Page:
Remove Duplicate Nodes from Unsorted Linked List

Remove Duplicate Nodes from Unsorted Linked List” is one of the foremost problem asked in technical interviews. Here, we are given an unsorted linked list and our task is to remove all duplicates nodes from a given linked list.

To do so, we will use two loops, outer loop to track every element and inner node to traverse the linked and remove every duplicate node.

For example, we need to remove duplicates from the following unsorted list.
          LIST:  45 -> 45 -> 46 -> 56 -> 45 -> 68 -> 46
After removing all the duplicates from an unsorted linked list, the list would become:
          LIST: 45 -> 46 -> 56 -> 68

The steps required to remove duplicate nodes from an unsorted linked list is as follows:

  1. Initialize the ‘temp’ node with head of the linked list.
  2. Traverse the list using temp node.
  3. Inside traversing loop, use another traversing loop and compare each node element with ‘temp’ node, if the node value matches, then delete that node.

C++ Program to remove duplicate nodes from Unsorted Linked List is as follows:

/* C++ Program to remove duplicate nodes from an unsorted linked list */
#include<bits/stdc++.h>
using namespace std;

/* Structure of the node of the linked list */
typedef struct node
{
    int data;
    struct node *next;
}Node;

/* Function to Insert node at the end of the linked list */
void insert_end(Node **head, int ele)
{
    /* Creating a new node */
    Node *new_node;
    new_node = (struct node*)malloc(sizeof(struct node));
    new_node->data = ele;
    new_node->next = NULL;
    
    /* check whether the linked list is empty or not */
     
    /* If Linked List is empty, then new node will become head of the linked list */
    if(*head == NULL)     
    {
        *head = new_node;
        return;
    }
    /* If Linked List is not empty, then traverse the complete linked list and point the pointer
    of last node of the linked list to the new node */
    Node *temp = NULL;
    temp = (*head);
    while(temp->next != NULL)
    temp=temp->next;
    temp->next = new_node;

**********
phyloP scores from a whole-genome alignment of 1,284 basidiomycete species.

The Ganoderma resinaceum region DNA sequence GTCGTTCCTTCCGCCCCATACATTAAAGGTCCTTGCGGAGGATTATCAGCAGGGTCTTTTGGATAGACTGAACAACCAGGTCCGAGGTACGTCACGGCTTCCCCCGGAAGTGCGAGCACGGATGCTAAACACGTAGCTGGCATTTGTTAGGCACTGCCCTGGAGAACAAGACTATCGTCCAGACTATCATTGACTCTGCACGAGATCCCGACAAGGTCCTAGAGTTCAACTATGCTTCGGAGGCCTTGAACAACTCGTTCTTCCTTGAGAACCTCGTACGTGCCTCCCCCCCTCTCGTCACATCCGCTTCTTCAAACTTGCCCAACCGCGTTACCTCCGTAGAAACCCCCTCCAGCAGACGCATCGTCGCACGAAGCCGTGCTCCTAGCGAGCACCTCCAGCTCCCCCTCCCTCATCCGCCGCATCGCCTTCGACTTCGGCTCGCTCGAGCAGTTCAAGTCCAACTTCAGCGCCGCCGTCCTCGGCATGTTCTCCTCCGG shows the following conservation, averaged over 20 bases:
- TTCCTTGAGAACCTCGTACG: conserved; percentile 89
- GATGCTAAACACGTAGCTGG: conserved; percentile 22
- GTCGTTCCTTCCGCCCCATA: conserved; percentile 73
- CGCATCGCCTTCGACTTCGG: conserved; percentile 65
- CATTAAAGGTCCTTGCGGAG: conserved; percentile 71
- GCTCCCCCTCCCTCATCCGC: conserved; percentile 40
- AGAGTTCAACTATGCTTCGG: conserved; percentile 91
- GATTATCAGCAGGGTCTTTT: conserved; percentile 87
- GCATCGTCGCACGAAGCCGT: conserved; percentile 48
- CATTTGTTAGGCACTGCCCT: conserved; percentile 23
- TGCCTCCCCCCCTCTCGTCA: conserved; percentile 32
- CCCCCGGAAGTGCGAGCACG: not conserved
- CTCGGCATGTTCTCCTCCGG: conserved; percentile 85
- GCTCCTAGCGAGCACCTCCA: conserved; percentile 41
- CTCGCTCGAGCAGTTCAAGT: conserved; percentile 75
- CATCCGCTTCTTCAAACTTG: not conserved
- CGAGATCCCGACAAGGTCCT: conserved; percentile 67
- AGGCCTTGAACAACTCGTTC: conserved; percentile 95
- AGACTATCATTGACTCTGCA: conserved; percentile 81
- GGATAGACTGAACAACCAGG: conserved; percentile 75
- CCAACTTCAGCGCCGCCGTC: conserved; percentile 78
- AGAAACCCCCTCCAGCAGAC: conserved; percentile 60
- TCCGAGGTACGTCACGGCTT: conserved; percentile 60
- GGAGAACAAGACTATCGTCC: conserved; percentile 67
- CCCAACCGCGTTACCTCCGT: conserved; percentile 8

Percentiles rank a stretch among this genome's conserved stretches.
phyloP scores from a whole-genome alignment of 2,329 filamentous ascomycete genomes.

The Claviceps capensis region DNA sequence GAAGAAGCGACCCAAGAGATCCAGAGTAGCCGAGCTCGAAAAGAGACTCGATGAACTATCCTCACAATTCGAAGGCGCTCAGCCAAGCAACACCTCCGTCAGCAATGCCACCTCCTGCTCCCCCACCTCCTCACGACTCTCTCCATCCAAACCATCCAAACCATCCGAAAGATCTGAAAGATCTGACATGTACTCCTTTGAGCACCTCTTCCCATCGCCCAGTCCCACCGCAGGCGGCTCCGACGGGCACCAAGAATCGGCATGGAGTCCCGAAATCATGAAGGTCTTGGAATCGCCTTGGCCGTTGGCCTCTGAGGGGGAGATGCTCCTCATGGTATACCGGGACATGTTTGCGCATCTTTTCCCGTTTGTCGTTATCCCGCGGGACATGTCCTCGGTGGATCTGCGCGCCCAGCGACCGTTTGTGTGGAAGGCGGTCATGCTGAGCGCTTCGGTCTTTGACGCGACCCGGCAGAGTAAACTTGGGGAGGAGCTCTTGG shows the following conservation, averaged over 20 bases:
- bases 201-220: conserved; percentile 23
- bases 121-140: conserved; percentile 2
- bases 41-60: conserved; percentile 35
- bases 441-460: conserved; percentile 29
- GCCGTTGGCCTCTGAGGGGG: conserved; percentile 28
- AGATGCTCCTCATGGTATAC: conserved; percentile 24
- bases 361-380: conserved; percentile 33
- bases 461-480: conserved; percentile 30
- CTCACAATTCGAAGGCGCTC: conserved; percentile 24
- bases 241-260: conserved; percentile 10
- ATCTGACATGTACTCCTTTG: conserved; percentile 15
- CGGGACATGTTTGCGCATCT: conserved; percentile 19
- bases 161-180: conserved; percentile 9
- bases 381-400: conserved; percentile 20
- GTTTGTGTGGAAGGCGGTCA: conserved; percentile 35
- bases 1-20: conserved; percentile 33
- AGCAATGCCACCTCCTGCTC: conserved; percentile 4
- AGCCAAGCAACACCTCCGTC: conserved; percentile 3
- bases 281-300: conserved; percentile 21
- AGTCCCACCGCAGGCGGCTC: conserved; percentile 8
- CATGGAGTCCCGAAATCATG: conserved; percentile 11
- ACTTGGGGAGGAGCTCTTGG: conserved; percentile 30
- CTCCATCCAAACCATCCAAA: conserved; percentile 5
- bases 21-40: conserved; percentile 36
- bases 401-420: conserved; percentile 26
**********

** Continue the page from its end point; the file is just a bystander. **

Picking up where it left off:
}

/* Function to remove duplicate Nodes from the linked list */
Node *removeDuplicates(Node *head)
{
    Node *curr = head;
    Node *temp = NULL;
    /* Outer Loop is used to track current node */
    while(curr != NULL)
    {
        temp = curr;
        /* Innser loop is used to delete multiple occurrences of the current node */
        while(temp->next != NULL)
        {
            if(temp->next->data == curr->data)
            {
                Node *p = temp->next;
                temp->next = temp->next->next;
                delete p;
            }
            else
                temp = temp->next;
        }
        curr = curr->next;
    }
    return head;
}

/* Function to Print the Linked List  */
void print(Node *head)
{
    Node *temp = head;
    while(temp!=NULL)
    {
        cout<<temp->data<<" ";
        temp=temp->next;
    }
    cout<<endl;
}
int main()
{
    Node *head;
    head = NULL;
    /* Inserting Some Nodes in the Linked List */
    insert_end(&head,45);
    insert_end(&head,45);
    insert_end(&head,46);
    insert_end(&head,56);
    insert_end(&head,45);
    insert_end(&head,68);
    insert_end(&head,46);
    cout<<"Linked List Before Removing Duplicate Nodes:\n";
    print(head);
    head = removeDuplicates(head);
    cout<<"Linked List After Removing Duplicate Nodes:\n";
    print(head);
}
OUTPUT:
Linked List Before Removing Duplicate Nodes:
45 45 46 56 45 68 46
Linked List After Removing Duplicate Nodes:
45 46 56 68

Related Posts:

  1. Remove Duplicate Nodes from a Sorted Linked List.
  2. Find Union and Intersection of Two Linked List.
  3. Merge Two Sorted Linked List.
  4. Delete Complete Linked List.
  5. Delete Nth Node of the Linked List.
  6. Delete without head pointer of the Linked List.
  7. Delete All Occurrences of particular node of the Linked List.
  8. Delete Alternate Nodes of the Linked List.
  9. Delete every ‘N’ Nodes After ‘M’ Nodes of the Linked List.
  10. Insert a New Node at the Sorted Linked List.
  11. Reverse a Linked List.
  12. Reverse a Linked List Using Stack.
  13. Printing Linked List in Reverse Order without actually reversing the Linked List.
  14. Swap Adjacent Elements of the Linked List.
  15. Count All Occurrences of a Particular Node in a Linked List.
  16. Bubble Sort on Linked List.
  17. Detect a Loop in a Linked List.
  18. Find the Length of the Loop present in the Linked List.
  19. Detect and Remove Loop from a Linked List.
  20. Segregate Even and Odd Nodes of the Linked List.

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